Sennheiser MM 30G In-Ear Review

_DSC1187-EditSennheiser introduced the MM 30G in-ear headset at CES this year. It’s targeted at Samsung Galaxy smartphone owners, specifically those of Galaxy S2 and upward. There’s little reason, however, why the MM 30G shouldn’t work with other Android smartphones. The MM 30G includes an inline remote with microphone, so you can use it to both control music as well as to take calls.

The Sennheiser brand is well-recognised around the world. They are renowned for their wide range of audio products, including some in the audiophile grade department. It’s great to see a brand name product introduce an official headset replacement for the bundled ones that come with Samsung smartphones. Sennheiser kindly sent the MM 30G for review, so we’ll see how well it performs.

The MM 30G comes in a transparent plastic package which showcases the earpieces and inline remote. The package makes it clear the MM 30G is designed for Samsung Galaxy devices. A sticker on top, however, allays the concerns of LG, HTC and Sony smartphone users. The MM 30G will work for them. Indeed, the MM 30G ought to work, to a lesser or greater degree, with most Android smartphones and tablets. iPhone and iPad users can get the equivalent MM 30i model, which has been in the market for some time.

_DSC1190-EditThe MM 30G is very small, and very light. We’re talking about 11g light here, so it’s not going to be very noticeable.

As a in-ear design, the MM 30G’s earpieces fit into your ear canal, as opposed to earbuds type which rest in your outer ear. Considering that the MM 30G is also so small, you can sleep on your side with the earpiece in your ear, and not feel any discomfort.

I’m particularly fond of in-ear headphones. They are typically small and unobtrusive. The MM 30G uses silicon tips to provide a secure and comfortable fit in the ear canals, as well as to block out external sounds. In this way, in-ear headphones let you hear music better and clearer without having to turn up the volume. The MM 30G comes with two extra sets of silicon tips of different sizes, so you can find the best fit to suit your ears.

The MM 30G’s small size, light weight, and soft silicon tips all come together to lend a comfortable wearing experience. You can easily use the headset for an extended period of time without feeling soreness or discomfort to your ears.

The three button inline remote is about 6″ down from the left earpiece. The + and – buttons protrude out more than the middle multi-function button, so it’s easy to feel them apart. Exactly what these buttons do vary from phone to phone. You can check Sennheiser’s compatibility information for details. In general, the + and – buttons control volume, while the multi-function button will pause/play music, take/end calls, and change tracks.

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The microphone in the inline remote is quite sensibly placed at the top, facing upward. It enables the MM 30G to pick up your voice clearly. Indeed, the MM 30G’s microphone performed quite well when I made some calls with it.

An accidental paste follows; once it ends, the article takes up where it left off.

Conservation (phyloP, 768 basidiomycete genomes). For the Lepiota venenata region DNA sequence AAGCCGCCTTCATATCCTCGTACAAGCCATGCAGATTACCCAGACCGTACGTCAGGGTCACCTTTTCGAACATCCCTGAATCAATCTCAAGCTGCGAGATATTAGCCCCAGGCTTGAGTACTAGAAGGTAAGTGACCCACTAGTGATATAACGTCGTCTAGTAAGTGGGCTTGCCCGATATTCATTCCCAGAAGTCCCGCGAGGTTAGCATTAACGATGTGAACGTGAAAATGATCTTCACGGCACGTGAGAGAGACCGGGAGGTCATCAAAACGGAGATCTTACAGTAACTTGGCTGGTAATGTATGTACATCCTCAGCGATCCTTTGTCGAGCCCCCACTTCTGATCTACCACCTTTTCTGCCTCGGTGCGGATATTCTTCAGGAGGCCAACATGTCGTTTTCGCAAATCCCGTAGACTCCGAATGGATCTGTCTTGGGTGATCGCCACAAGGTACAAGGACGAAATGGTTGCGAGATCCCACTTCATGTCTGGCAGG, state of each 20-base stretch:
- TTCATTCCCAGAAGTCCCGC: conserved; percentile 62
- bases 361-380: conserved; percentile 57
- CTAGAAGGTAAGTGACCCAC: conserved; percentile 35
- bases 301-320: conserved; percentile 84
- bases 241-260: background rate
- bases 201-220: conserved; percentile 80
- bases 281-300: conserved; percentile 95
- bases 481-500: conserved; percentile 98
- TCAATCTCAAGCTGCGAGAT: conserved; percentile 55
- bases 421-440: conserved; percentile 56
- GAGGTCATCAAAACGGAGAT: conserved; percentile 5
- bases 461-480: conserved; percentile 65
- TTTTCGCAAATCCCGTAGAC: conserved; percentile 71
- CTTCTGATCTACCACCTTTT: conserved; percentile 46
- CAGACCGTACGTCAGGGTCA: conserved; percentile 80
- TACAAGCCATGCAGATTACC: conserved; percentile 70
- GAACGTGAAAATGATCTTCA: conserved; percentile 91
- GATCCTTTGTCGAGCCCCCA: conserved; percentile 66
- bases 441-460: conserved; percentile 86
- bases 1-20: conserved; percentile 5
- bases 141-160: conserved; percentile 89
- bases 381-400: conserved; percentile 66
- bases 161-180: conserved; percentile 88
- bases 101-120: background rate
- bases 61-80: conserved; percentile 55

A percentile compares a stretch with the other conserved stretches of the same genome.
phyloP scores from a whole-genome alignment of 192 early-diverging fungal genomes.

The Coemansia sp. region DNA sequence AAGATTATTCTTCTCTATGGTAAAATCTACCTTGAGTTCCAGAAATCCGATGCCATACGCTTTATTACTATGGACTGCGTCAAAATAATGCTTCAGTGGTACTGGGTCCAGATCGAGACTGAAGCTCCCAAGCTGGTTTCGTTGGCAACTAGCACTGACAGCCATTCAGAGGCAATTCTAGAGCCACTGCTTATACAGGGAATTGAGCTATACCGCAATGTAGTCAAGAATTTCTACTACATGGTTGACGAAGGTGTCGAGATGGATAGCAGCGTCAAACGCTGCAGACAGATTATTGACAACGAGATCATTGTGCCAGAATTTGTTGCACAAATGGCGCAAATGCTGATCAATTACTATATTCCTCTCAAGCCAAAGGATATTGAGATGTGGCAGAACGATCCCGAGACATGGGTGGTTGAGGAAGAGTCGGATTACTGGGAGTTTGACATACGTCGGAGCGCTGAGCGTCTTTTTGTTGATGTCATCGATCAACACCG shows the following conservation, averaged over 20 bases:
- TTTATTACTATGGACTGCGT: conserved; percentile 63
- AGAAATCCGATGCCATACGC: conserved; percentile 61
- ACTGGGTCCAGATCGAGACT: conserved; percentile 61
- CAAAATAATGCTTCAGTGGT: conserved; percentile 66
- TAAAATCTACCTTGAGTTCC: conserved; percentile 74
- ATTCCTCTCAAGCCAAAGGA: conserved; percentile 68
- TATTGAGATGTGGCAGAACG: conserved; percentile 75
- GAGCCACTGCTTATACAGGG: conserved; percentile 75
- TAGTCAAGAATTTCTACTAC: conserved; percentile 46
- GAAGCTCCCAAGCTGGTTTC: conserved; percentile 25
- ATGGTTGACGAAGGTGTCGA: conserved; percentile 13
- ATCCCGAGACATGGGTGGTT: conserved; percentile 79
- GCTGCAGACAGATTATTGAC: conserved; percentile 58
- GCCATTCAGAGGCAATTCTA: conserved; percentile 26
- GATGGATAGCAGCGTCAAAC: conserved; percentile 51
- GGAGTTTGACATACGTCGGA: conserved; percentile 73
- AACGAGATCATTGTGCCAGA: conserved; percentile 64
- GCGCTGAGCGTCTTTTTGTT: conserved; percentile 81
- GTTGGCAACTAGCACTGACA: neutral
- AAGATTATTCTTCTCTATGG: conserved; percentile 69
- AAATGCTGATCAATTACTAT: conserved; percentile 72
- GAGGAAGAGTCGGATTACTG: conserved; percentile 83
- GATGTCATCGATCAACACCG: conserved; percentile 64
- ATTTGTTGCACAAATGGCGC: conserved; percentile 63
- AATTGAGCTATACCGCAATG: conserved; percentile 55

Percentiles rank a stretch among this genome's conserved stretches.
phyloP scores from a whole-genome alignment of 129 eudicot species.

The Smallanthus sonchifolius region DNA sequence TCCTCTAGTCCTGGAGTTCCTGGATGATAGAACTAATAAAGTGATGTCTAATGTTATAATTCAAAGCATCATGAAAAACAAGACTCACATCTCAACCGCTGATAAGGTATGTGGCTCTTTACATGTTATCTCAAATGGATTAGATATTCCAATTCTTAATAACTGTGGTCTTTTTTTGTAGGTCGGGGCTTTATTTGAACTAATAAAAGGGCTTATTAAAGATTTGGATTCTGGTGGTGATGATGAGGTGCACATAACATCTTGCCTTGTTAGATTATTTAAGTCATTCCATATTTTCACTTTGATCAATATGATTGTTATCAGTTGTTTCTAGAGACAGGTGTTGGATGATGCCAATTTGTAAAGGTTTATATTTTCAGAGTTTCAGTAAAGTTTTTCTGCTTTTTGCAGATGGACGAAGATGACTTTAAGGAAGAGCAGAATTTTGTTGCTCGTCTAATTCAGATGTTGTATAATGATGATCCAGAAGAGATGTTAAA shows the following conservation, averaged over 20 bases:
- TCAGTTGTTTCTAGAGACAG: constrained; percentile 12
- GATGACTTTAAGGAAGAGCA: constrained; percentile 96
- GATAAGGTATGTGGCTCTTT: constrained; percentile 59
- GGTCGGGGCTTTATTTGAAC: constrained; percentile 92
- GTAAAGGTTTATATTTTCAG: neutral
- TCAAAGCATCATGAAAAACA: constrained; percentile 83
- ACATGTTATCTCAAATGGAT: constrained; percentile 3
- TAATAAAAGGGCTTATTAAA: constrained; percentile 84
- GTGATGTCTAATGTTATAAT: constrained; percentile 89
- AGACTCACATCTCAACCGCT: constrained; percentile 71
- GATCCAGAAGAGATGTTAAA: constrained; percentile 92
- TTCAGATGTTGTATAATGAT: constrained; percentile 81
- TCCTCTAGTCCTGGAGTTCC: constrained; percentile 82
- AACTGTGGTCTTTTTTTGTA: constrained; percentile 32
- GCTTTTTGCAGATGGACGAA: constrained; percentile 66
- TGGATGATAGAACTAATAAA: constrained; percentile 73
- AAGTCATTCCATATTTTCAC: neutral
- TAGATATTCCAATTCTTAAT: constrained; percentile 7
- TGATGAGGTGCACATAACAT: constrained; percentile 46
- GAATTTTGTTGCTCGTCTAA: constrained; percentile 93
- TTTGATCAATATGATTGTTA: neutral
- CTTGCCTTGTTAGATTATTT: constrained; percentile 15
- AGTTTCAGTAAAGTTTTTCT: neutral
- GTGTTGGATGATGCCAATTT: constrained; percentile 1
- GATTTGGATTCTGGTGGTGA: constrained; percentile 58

A big thing about Sennheiser’s headphones is their audio quality. The technical specs list a frequency response of 17 Hz to 20 kHz, 16 ohm impedance, and SPL of 106 dB at 1kHz/1Vrms. Specifications are one thing, how do they actually sound?

At the MM 30G’s price point, don’t expect audiophile grade quality. There is a decent bass volume, reasonably extended down to the sub-bass levels. The mids are somewhat subdued. The highs are smooth, though a little too sparkling and bright for my liking. The MM 30G has a V-shaped type of frequency curve, and some people may like that. I personally find the sound to be a little too coloured. There’s not much of a soundstage to talk about. Overall, the MM 30G is pleasant and enjoyable to listen to. It’s heaps better than earbuds that come bundled free, or even those few ten-dollar kinds. However, considering the price point and the high expectations one will have of Sennheiser, the MM 30G can only be described as satisfactorily good.

There’s a little, though not too much, microphonics from the MM 30G’s cables. The cables are otherwise quite good. There’s a nice rubbery texture to it, and it’s not prone to tangling, although the kinks tend to stay in there. The y-splitter looks to be well made, as is the 3.5mm L-shaped audio connector.

The Sennheiser MM 30G is retailing for S$89. Yes it’s quite affordably price, so despite my criticism of its sound quality, I think it’s still good value.

Conclusion

The Sennheiser MM 30G is a compact, very light, in-ear headset with inline remote and microphone which works great with Android smartphones and tablets.

Pros:

  • Very small, very light
  • Comfortable to use for extended time
  • Good quality build

Cons:

  • Sound quality is not great

The sound quality is a tough call to rate. I would have expected more from Sennheiser. However, at this price point, the MM 30G is pretty good, and I’d still recommend it as a upgrade over stock headphones typically bundled with smartphones.

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